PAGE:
Love Mobility boss finds the independent’s key to conquering all

rob wilcock love mobility md

Opening on the doorstep of some of the market’s retail kingpins, Love Mobility’s launch success proves that the day of the independent mobility dealer is far from over.

On paper, Love Mobility should never have stood a chance. The Shropshire-based independent dealer opened around a year ago in the backyard of some of the industry’s most formidable retail forces in bitterly difficult high street conditions.

With the likes of Easy Living Mobility and Ableworld boasting flagship stores in the vicinity, founder Rob Wilcock admits that opening on the doorstep of such established multiples was always going to be a challenge.

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Yet 12 months on, he is the proud owner of two modern showrooms and is preparing the business to open a third and fourth site.

The obvious question to ask is how has Love Mobility muscled itself into such a competitive arena and not only managed to survive, but thrive and establish a reputation as a local go-to equipment provider?

Love Mobility, it would seem, has success in its blood. Wilcock is a familiar face in the industry, having worked on both the manufacturing side at Pride Mobility and on the dealer side helping to pioneer Ability Plus alongside current owner Graham Johnson.

Love Mobility’s Wellington store was its first to launch.

Throughout his career, Wilcock has been able to combine a fierce passion for the industry with wide experience to gain a toolkit and knowledge base ideally suited to setting up his own firm.

The key to carving out your own space on the mobility stage, Wilcock says, is not to get caught up in what other businesses are doing but to play to your strengths. It could be your buying power or the size of your showroom, for example. But for Wilcock it has been about selling a service rather than a solely material offering.

“What we’ve tried to do is stick to what we feel is important,” he explains. “I don’t think there’s a right or wrong way of doing it, it’s just what you’re more comfortable doing. There will be stressful times but if you enjoy it the customers will sense that you enjoy and feel appreciated.

“You could have an aircraft hangar and still not have the one item the customer wants. It’s better to have well trained staff, a good-looking showroom, the main things people ask for and enough brochures and knowledge”

“There are always challenges, but it’s trying to keep people as happy as we can and still make a living. Margins have been squeezed throughout the sector and it’s a challenge that everyone faces, from manufacturers to every dealer.”

Among his business’s strengths, Wilcock counts varied experience, deep knowledge and a desire to do right by the customer. He cites ‘the grandmother test’ many dealers will be familiar with as one of the main tools which has helped Love Mobility quickly gain a good reputation in the community.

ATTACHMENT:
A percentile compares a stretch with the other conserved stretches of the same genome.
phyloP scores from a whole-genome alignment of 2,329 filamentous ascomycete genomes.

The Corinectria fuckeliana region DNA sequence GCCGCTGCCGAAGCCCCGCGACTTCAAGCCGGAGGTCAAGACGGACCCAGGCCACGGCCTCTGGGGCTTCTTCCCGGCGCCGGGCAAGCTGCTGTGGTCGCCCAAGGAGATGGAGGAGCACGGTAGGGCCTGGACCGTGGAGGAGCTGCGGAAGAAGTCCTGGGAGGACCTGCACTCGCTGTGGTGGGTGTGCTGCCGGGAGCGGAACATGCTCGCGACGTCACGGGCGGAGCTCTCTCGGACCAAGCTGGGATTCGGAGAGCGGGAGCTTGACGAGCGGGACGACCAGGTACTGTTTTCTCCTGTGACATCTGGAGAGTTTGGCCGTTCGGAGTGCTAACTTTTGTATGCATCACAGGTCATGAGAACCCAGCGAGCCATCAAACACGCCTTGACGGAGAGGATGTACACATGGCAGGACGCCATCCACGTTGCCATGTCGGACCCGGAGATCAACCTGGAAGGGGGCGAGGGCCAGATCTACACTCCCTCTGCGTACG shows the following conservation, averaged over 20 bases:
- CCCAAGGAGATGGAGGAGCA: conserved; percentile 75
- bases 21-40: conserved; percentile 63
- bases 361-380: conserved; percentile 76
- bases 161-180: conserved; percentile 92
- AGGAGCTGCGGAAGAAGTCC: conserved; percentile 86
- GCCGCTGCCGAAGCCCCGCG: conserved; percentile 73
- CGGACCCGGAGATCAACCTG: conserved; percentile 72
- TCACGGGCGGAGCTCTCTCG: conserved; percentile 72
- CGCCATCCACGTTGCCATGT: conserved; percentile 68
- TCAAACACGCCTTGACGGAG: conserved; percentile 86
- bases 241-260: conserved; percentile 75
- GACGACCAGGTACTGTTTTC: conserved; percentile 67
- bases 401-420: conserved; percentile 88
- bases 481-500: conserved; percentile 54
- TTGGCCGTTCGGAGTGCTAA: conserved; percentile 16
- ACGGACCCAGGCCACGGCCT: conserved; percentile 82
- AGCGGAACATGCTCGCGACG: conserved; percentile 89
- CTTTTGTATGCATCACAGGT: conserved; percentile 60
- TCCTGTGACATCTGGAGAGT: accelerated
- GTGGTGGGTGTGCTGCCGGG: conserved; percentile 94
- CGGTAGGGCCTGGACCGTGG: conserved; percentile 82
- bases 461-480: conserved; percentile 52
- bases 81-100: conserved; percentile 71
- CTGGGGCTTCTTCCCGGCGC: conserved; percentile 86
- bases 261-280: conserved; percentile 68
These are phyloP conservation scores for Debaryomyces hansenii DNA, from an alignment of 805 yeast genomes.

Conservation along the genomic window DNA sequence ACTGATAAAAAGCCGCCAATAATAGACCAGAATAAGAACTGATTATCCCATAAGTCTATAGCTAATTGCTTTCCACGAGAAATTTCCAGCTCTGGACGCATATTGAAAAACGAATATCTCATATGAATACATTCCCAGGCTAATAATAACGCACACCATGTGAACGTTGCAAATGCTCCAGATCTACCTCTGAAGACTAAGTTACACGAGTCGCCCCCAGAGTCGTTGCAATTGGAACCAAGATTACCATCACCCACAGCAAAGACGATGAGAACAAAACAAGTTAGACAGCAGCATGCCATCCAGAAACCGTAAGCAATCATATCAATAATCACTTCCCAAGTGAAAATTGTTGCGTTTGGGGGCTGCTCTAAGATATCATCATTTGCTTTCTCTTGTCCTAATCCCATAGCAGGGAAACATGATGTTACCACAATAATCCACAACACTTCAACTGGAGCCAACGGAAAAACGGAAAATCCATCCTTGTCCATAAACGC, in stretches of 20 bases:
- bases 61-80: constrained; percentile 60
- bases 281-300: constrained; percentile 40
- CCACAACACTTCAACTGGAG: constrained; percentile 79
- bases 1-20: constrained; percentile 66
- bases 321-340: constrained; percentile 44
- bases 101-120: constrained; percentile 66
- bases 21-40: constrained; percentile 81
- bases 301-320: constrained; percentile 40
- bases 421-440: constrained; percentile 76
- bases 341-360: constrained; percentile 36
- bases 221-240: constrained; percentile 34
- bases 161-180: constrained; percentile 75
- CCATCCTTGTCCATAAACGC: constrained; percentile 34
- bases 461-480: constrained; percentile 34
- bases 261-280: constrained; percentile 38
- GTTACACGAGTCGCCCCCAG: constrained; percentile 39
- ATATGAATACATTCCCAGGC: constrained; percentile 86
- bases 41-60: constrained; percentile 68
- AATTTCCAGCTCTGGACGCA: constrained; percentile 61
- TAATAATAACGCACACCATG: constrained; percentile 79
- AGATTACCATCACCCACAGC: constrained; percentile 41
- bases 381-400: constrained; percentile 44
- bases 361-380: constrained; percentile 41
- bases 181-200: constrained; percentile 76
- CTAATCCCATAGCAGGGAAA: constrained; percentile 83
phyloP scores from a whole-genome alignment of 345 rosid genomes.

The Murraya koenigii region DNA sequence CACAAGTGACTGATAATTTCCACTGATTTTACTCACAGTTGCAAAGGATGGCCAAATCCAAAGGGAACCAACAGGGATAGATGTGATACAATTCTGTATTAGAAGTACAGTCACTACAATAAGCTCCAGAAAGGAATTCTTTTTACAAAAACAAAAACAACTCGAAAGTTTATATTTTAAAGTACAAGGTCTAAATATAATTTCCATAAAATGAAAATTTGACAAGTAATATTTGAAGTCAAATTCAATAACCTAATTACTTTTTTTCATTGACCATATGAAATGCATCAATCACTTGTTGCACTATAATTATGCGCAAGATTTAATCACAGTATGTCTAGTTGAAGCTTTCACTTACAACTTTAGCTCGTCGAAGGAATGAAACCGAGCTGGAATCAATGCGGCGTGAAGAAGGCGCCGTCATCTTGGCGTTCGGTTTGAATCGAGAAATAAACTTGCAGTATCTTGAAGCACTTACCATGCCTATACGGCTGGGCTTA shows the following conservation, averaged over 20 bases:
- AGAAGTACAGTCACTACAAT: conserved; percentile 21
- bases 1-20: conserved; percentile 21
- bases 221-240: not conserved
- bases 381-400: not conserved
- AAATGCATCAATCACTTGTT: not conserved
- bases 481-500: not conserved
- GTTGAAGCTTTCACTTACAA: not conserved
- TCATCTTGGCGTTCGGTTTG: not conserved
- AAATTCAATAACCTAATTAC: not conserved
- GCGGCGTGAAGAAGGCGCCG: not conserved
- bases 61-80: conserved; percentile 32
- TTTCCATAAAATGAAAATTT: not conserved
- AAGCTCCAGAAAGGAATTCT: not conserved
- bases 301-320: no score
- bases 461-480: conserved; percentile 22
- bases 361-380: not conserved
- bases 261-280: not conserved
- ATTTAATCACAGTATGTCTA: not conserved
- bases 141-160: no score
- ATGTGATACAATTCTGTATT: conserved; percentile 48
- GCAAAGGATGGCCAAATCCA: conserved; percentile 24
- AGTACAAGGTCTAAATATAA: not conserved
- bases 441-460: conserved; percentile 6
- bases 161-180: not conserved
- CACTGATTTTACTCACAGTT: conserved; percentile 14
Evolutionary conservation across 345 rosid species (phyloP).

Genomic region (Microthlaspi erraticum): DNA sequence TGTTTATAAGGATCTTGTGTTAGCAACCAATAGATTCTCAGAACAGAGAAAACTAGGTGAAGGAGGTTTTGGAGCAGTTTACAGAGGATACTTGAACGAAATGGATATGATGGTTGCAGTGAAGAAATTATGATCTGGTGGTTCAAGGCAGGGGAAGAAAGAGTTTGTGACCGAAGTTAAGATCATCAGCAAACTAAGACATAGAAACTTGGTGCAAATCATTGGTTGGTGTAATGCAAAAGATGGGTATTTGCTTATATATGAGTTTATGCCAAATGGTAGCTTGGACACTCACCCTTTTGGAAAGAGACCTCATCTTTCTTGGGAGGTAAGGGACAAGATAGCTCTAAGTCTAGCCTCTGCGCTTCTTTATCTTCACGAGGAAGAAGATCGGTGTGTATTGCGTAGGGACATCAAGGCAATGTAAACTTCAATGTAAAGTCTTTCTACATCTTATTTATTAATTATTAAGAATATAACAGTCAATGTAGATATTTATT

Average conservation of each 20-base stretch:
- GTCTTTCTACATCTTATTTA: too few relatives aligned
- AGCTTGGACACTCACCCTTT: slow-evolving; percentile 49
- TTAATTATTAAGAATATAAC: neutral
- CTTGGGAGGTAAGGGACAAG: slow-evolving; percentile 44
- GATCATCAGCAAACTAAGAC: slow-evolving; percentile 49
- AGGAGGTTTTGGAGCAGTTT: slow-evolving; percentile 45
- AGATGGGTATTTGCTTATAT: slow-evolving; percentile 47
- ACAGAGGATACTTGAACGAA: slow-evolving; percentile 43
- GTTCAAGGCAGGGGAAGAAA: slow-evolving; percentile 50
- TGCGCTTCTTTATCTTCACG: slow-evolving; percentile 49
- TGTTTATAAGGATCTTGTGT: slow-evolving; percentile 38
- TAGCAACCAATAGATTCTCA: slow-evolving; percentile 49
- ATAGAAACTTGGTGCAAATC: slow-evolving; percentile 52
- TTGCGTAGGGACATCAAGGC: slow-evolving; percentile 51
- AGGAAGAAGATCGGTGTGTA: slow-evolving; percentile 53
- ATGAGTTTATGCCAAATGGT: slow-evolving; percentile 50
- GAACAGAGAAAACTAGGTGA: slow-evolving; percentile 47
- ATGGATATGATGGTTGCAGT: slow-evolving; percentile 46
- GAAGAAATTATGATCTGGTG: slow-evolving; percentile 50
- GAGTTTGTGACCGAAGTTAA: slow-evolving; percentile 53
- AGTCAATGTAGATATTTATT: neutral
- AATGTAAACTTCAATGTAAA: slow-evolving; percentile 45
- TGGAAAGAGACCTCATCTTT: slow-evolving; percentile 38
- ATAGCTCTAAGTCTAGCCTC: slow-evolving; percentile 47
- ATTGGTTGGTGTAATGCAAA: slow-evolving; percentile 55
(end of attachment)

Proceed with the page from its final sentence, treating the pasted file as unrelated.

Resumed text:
Small details and a personal touch are important. Sometimes, staff do not ask enough questions in the rush to make a sale and so it is a strong point of focus for Wilcock. Similarly, phone lines are redirected to management’s personal mobile numbers.

Love Mobility boasts an enviable corner unit at its modest HQ, which attracts strong footfall.

Unsurprisingly, Wilcock also regards staff and recruitment as one of the pillars of success in independent retail. Recalling his experience at Ability Plus, he says that dealers can find staff in the strangest of places outside of the mobility sector.

Good managers can pass on equipment knowledge to rookies but Wilcock says you cannot teach the warmness and kindness required in this sector.

“If you find people with the right skill set and intelligence, the rest you can train. It might mean you take a bit of time with them and initially they won’t be making you money. But that’s not the consideration.

“If they’re good at their job then the money will come. It’s about investing in people and being patient with people. They might make mistakes but as long as you put enough checks and measures in place it will work.”

The problems come when scaling up. Bosses need to be white hot on their team management and Wilcock notes it can be very easy to overstretch when opening multiple sites in the course of a year.

Challenges include hiring staff, training them and the quality you need and then to monitor that ongoing quality to make sure there is quality assurance. Wilcock says it can be difficult to manage as a firm may have some very knowledgeable bosses who know a lot about the industry, but they cannot be in five places at once.

Wilcock notes: “You’ve got to put the right people in place before you move onto the next thing. It was never my intention to open two stores in 12 months.

Rob Wilcock did not struggle to get accounts with top suppliers because of his reputation.

“Ability Plus has been very successful, but I was able to take shortcuts this time because there were things I didn’t know the first time round. That’s why Love Mobility has grown quickly – because I know what works and what doesn’t.”

While Wilcock and his wife, Jan Wilcock, did not intend on growing at the pace they have, increasing footfall and a lack of space to hold items dictated that the pair expand. However, the duo have been careful not to waver from their initial strategy of organic growth or follow what its nearby competitors are doing.

He says: “What the likes of Ableworld and Easy Living Mobility do, they do very well. We just do it a little bit differently. There’s enough business there, if it’s done correctly, for everyone.

“There’s no need to be cutting each other’s throats. I think the industry has taken a hammering over the last 10 years where it has been a case of: ‘I can sell it £10 cheaper than him’. Something has to give and it’s usually going to be service.”

As a former recruiter, Wilcock has worked in industries where margins have been squeezed and service has been sacrificed. He believes that under the cost pressures, the mobility industry is evolving and this is most evident among internet traders.